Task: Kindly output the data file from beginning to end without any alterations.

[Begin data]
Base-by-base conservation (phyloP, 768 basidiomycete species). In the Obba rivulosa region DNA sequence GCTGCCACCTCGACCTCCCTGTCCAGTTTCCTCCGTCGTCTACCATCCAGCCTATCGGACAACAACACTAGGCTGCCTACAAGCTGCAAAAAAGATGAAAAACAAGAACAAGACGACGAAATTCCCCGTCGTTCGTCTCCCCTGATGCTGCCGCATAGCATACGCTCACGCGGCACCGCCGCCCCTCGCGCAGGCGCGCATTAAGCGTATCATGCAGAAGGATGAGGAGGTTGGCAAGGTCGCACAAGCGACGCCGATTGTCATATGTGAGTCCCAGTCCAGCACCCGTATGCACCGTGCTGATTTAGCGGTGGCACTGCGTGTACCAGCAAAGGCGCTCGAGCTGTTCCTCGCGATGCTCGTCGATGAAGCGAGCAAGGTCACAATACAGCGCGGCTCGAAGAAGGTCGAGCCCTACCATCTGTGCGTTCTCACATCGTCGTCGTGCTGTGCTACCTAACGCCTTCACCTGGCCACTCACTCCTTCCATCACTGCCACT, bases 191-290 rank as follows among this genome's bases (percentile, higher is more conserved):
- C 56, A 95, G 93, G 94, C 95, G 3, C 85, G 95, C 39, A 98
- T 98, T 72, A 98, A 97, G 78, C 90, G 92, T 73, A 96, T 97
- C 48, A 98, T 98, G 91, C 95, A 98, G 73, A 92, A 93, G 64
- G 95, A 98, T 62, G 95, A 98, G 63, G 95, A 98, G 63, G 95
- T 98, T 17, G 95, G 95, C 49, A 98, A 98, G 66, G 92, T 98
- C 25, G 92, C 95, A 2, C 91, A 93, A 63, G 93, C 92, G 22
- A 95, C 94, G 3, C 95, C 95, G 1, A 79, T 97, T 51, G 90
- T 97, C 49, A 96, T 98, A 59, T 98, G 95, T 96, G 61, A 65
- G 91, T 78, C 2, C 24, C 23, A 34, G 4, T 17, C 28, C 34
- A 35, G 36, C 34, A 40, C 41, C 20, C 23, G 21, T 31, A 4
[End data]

Base-by-base conservation (phyloP, 768 basidiomycete species). In the Obba rivulosa region DNA sequence GCTGCCACCTCGACCTCCCTGTCCAGTTTCCTCCGTCGTCTACCATCCAGCCTATCGGACAACAACACTAGGCTGCCTACAAGCTGCAAAAAAGATGAAAAACAAGAACAAGACGACGAAATTCCCCGTCGTTCGTCTCCCCTGATGCTGCCGCATAGCATACGCTCACGCGGCACCGCCGCCCCTCGCGCAGGCGCGCATTAAGCGTATCATGCAGAAGGATGAGGAGGTTGGCAAGGTCGCACAAGCGACGCCGATTGTCATATGTGAGTCCCAGTCCAGCACCCGTATGCACCGTGCTGATTTAGCGGTGGCACTGCGTGTACCAGCAAAGGCGCTCGAGCTGTTCCTCGCGATGCTCGTCGATGAAGCGAGCAAGGTCACAATACAGCGCGGCTCGAAGAAGGTCGAGCCCTACCATCTGTGCGTTCTCACATCGTCGTCGTGCTGTGCTACCTAACGCCTTCACCTGGCCACTCACTCCTTCCATCACTGCCACT, bases 191-290 rank as follows among this genome's bases (percentile, higher is more conserved):
- C 56, A 95, G 93, G 94, C 95, G 3, C 85, G 95, C 39, A 98
- T 98, T 72, A 98, A 97, G 78, C 90, G 92, T 73, A 96, T 97
- C 48, A 98, T 98, G 91, C 95, A 98, G 73, A 92, A 93, G 64
- G 95, A 98, T 62, G 95, A 98, G 63, G 95, A 98, G 63, G 95
- T 98, T 17, G 95, G 95, C 49, A 98, A 98, G 66, G 92, T 98
- C 25, G 92, C 95, A 2, C 91, A 93, A 63, G 93, C 92, G 22
- A 95, C 94, G 3, C 95, C 95, G 1, A 79, T 97, T 51, G 90
- T 97, C 49, A 96, T 98, A 59, T 98, G 95, T 96, G 61, A 65
- G 91, T 78, C 2, C 24, C 23, A 34, G 4, T 17, C 28, C 34
- A 35, G 36, C 34, A 40, C 41, C 20, C 23, G 21, T 31, A 4